A fire broke out on a F-35 Joint Strike Fighter after an attempted takeoff at
The radar-evading, supersonic fighter jet, a nearly $400-billion weapons program under development for more than a decade, experienced the emergency on the ground Monday at 7:15 a.m. Pacific time.
The aircraft was preparing to take off on a training mission, but aborted due to flames that appeared in the back end of the aircraft. Emergency responders then moved in and extinguished the fire with foam, according to an Air Force statement.
The pilot left the aircraft uninjured, officials said.
It's the latest setback for the F-35 program, which is billions of dollars over budget and years behind schedule. The per-plane cost estimates have gone from $78 million in 2001 to $135 million today, according to the Government Accountability Office.
Testing the F-35 is key to the
The idea is that it can take off and land on runways and aircraft carriers, as well as hover like a helicopter. No one stealthy fighter aircraft has had all these capabilities. From an engineering standpoint, it's a challenging task for plane maker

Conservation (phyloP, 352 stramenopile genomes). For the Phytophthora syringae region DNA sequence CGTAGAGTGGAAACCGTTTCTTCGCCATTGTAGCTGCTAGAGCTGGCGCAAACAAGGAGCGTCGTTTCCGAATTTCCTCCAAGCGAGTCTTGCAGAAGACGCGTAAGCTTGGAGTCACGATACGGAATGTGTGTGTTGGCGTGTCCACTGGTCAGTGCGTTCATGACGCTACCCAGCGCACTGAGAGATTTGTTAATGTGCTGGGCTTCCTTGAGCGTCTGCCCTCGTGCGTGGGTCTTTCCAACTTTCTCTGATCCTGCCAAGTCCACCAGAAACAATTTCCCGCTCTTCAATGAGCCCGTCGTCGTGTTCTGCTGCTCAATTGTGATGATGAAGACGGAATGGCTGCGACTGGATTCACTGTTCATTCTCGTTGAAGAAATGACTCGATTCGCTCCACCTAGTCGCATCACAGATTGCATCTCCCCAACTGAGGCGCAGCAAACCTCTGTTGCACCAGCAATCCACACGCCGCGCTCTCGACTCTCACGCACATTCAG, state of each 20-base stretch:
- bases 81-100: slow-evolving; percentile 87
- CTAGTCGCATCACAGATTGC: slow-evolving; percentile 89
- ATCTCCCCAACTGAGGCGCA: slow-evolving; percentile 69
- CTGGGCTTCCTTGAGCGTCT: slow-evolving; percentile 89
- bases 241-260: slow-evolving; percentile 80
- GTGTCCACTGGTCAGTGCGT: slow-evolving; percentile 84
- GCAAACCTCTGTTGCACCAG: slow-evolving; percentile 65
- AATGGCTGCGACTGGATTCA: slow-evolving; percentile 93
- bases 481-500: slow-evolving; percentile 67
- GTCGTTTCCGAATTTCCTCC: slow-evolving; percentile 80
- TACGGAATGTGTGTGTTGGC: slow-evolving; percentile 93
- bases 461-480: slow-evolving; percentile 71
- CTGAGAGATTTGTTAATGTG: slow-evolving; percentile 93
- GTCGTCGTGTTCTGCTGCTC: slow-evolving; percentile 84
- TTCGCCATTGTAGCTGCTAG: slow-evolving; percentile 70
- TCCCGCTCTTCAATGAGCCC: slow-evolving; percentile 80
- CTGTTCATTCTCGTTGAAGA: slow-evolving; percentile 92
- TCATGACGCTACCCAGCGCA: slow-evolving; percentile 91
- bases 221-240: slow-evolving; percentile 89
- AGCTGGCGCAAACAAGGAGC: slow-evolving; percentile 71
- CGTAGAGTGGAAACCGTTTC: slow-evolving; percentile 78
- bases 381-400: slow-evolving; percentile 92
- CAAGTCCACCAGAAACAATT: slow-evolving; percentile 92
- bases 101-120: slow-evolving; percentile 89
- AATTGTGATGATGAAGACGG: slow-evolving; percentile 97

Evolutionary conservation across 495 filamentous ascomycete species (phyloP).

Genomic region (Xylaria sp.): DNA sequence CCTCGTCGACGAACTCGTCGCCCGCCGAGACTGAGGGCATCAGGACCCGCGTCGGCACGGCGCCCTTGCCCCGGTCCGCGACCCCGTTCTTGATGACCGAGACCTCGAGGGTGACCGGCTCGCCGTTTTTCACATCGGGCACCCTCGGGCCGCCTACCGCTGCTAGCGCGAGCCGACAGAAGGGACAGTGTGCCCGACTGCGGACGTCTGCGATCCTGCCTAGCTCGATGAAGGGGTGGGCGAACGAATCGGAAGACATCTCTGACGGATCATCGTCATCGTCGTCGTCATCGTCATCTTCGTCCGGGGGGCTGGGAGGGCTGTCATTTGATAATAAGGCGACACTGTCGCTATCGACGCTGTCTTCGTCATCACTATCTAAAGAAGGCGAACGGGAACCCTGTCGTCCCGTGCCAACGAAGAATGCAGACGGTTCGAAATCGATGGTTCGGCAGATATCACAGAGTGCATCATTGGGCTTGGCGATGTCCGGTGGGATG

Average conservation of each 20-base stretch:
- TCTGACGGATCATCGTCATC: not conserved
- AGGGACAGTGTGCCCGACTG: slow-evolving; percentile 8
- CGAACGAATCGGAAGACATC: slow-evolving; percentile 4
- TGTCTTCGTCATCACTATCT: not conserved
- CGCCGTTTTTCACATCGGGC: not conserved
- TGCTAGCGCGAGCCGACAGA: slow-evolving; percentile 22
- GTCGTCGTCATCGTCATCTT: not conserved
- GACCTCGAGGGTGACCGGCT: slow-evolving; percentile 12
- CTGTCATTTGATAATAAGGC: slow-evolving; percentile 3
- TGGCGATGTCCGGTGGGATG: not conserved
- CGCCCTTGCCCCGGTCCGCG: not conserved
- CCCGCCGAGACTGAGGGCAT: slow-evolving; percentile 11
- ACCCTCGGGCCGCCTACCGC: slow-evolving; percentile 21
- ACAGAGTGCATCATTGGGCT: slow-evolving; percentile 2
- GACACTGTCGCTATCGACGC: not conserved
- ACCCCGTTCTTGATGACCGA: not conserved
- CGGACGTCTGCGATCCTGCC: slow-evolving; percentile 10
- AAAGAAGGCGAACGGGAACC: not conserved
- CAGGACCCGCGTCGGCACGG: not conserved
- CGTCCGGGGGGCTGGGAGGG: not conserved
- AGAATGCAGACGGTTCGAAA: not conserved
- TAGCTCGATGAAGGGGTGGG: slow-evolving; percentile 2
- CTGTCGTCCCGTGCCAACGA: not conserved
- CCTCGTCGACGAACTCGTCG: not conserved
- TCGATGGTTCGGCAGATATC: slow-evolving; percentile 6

Problems repeatedly crop up in flight testing. On June 13, test flights were temporarily halted and mandatory inspections were ordered for all versions of the jets after a Marine F-35 suffered an in-flight emergency with its engine.
At Eglin, the Air Force has not yet uncovered a reason for the fire. But the military said additional details will be provided as they become available. The 33rd Fighter Wing at Eglin provides F-35 pilot and maintainer training for the Marine Corps, Navy and Air Force.
It is not yet clear how the event will affect the more than 100 F-35s that are flying at various bases around the country. However, all F-35 flight operations for the Air Force at Eglin have been temporarily suspended as the military investigates the cause of the incident.
"The pilot followed the appropriate procedures which allowed for the safe abort of the mission, engine shutdown, and egress," Navy Capt. Paul Haas, 33rd Fighter Wing vice commander, said in a statement. "We take all ground emergencies seriously."